“highly professionalized law enforcement organizations”
I thought we were discussing the FBI?
FBI: Famous But Incompetent. Mostly good at entrapping dumb people.
Why do you say it’s SOP to search homes in secret?
LOL this wasn’t secret.
Doing the raid while locking out all observers is conducting the raid in secret.
By definition of the ‘secret’.
And no one ever knew what happened or what these mysterious agents took.
Info is left to come out, but this is far from secret, lol.
Were there any observers there to see if they planted anything?
Or were their actions guarded in mystery with self-reported outcomes?
Ah yes, everything the government does without official observers along is secret.
You are bad at words.
Yes when the government acts without transparency it is by definition acting in secret.
e.g. counting votes, raiding homes
These are definitions of words.
Yes, everything the government does is secret when they exclude observers.
Arguments that rely on redefining words are bad arguments, and the people who make them aren’t trying to be honest and forthright.
This is absolutely about transparency, you moron.
This is just the 2020 election, all over again. Shuffling the deck under the table and then demanding everybody believe it isn’t stacked has become the Democrats’ only playbook.
It’s called ‘spoliation’: You trash transparency, and people are entitled to draw averse inferences.
You are arguing the FBI spoliated it’s own affidavits?!
Wow, I don’t think you’re doing alright.
You and so many on the right seem to be calling for the FBI to hold a press conference to discuss their active investigation (maybe of the former President, maybe of someone else). What on earth is this? I thought it was well known that law enforcement generally, and the FBI particularly, has standard operating procedures which prohibit ongoing investigations. They investigate and they recommend charges or don’t. The exception in the Hillary Clinton case dramatically proved the wisdom of the rule.
Why do you think it is wise to depart from the SOP here?
In fact, I have a hard time believing you or anyone else, including the editorial board of the National Review actually thinks it is a good idea, generally or in this case, but knows that they can scream about transparency all day long and the FBI is required by ethics and SOP to remain silent and go about their business. It reeks of bad faith to ask the FBI to “explain” to the public why they sought and executed this search warrant.
From FBI.gov: Can I obtain detailed information about a current FBI investigation that I see in the news? No. Such information is protected from public disclosure, in accordance with current law and Department of Justice and FBI policy. This policy preserves the integrity of the investigation and the privacy of individuals involved in the investigation prior to any public charging for violations of the law. It also serves to protect the rights of people not yet charged with a crime.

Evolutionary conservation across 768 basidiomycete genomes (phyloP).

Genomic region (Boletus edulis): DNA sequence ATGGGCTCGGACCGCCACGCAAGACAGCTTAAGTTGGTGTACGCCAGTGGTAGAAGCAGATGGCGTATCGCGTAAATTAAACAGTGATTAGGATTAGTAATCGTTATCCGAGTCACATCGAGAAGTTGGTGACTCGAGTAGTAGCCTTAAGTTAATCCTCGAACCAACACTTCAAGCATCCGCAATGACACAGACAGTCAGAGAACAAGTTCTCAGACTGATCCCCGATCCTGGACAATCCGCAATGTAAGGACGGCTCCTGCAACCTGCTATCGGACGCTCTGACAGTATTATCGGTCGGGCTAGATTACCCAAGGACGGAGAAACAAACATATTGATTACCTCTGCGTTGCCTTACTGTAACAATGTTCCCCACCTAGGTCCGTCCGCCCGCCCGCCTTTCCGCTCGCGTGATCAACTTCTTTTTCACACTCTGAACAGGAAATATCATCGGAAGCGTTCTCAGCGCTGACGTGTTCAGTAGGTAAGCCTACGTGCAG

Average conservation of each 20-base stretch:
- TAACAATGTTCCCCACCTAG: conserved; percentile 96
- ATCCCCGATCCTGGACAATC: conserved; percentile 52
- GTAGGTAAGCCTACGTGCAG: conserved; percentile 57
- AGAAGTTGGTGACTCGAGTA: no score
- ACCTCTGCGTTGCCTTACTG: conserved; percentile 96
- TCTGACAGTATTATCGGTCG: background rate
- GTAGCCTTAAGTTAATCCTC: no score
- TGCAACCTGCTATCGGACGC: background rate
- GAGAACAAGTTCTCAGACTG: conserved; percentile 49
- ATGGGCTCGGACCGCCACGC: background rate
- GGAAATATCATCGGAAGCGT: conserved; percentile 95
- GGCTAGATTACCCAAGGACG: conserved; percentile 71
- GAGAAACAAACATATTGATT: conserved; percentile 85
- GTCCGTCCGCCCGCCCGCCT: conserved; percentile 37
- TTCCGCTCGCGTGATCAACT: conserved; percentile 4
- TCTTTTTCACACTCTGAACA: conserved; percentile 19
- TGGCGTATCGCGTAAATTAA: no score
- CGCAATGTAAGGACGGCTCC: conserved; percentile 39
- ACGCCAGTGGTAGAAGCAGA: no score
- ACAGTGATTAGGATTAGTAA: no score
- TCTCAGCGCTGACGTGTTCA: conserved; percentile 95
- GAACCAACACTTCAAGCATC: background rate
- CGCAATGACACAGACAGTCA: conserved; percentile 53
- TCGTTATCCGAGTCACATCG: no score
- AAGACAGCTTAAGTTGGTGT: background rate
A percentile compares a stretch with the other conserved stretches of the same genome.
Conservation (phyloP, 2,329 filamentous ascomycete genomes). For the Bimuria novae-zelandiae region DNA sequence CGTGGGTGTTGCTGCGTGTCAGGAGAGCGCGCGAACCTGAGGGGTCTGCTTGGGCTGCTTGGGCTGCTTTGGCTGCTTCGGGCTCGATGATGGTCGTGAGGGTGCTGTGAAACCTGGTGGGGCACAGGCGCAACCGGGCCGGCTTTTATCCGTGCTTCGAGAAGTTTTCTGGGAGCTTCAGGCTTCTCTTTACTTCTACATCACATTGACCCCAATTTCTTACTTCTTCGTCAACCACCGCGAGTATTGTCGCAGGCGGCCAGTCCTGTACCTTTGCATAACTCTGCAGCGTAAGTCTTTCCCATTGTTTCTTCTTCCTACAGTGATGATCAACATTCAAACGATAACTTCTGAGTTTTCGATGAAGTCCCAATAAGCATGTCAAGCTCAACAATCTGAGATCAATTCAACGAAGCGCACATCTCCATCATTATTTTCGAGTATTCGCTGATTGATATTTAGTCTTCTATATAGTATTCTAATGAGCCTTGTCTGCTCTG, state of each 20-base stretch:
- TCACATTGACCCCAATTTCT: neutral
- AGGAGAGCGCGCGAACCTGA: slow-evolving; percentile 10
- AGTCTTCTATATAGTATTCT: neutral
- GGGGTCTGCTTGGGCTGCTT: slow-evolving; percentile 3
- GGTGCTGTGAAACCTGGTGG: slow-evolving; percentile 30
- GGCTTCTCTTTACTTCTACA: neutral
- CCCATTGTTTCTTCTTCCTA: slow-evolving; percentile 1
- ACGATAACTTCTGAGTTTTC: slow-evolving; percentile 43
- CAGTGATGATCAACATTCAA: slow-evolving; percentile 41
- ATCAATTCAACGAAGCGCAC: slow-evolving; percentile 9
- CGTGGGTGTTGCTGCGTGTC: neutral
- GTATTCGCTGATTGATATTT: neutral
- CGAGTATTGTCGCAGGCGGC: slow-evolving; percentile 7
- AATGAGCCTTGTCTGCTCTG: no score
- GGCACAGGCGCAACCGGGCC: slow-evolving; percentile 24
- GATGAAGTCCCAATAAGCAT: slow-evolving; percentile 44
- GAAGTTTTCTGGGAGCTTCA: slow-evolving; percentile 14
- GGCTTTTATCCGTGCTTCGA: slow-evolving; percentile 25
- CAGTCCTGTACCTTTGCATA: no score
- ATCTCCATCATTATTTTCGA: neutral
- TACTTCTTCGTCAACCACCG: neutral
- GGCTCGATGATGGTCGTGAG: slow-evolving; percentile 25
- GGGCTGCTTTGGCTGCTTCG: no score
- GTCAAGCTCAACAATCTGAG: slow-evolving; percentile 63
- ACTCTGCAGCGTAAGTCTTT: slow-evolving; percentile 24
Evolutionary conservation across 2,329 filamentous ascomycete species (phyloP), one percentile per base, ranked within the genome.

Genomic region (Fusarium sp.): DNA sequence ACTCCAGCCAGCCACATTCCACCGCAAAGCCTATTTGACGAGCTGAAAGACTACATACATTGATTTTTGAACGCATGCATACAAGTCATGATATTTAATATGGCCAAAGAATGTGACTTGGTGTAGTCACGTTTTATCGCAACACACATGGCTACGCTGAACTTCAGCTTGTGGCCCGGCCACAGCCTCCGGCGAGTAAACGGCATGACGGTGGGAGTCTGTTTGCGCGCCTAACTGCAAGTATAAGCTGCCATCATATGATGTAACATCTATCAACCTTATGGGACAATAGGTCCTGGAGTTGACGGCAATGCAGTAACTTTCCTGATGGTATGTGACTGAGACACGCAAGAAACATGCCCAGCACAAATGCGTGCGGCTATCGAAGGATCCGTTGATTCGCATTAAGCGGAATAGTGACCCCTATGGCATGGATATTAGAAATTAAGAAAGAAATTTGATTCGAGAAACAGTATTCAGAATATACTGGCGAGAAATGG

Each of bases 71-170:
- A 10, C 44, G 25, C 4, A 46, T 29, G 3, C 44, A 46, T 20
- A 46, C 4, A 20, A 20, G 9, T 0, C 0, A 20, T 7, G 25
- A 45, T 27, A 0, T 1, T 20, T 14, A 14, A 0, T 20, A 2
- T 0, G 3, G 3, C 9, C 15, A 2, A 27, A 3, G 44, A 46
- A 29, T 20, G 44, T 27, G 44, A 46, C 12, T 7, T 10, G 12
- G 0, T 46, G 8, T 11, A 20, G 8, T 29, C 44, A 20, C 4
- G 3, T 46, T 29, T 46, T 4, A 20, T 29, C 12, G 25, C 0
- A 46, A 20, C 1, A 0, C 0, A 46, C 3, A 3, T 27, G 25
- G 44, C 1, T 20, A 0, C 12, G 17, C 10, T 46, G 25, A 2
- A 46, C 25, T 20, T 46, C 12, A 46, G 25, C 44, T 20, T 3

If you want a change in this policy, please explain why. And I don’t think “well, I want it in just this one case”, so please explain why this is a bad policy, not why you don’t like it in only this one case.
(And, of course, Trump is free to release the search warrant, which the FBI does not do, if he is concerned about transparency. That’s a first step, but he won’t take it because it would be embarrassing. Yet, you all will continue to shill about “transparency.” It’s just bizarre.)
No this is about demanding special treatment then having tantrums when you don’t get your way.
Why should anyone honor the FBI’s ” standard operating procedures”? The FBI is supposed to serve the public.
They’re a police agency and not Burger King. You don’t get to have it your way. You get it the way everyone else gets it.
At the risk of feeding a troll:
Because standard operating procedures are one method of avoiding improper political or personal influences. You have one rule that you apply to everyone. If you make every decision ad hoc, that virtually guarantees unequal treatment under the law.
But you’re probably bright enough to have known that. Trolls gonna troll.
Any lawyer considering taking this guy’s case should take into account that this is not just a guy known to stiff on his lawyer bills. This is a guy known to turn on and blame his lawyers when things don’t go his way.
What?! Lawyers getting blamed when they lose??!? How dare anyone blame the lawyers!!
Oh, so what. This is usually treated as an administrative issue, not a criminal issue. At least, that is what Alan Dershowitz says.
Sandy Berger stole classified, original documents from the US Archives. He got off with a fine and other administrative punishments. Hillary Clinton had a home server with plenty of classified information on it; she got off with no punishment at all.
The FBI used a search warrant instead of a subpoena so that they would not have to grant use immunity to Trump if it turns out he had any remaining documents to turn over.
Berger pleaded guilty to a misdemeanor charge, paid a $50,000 fine, and was put on probation for two years.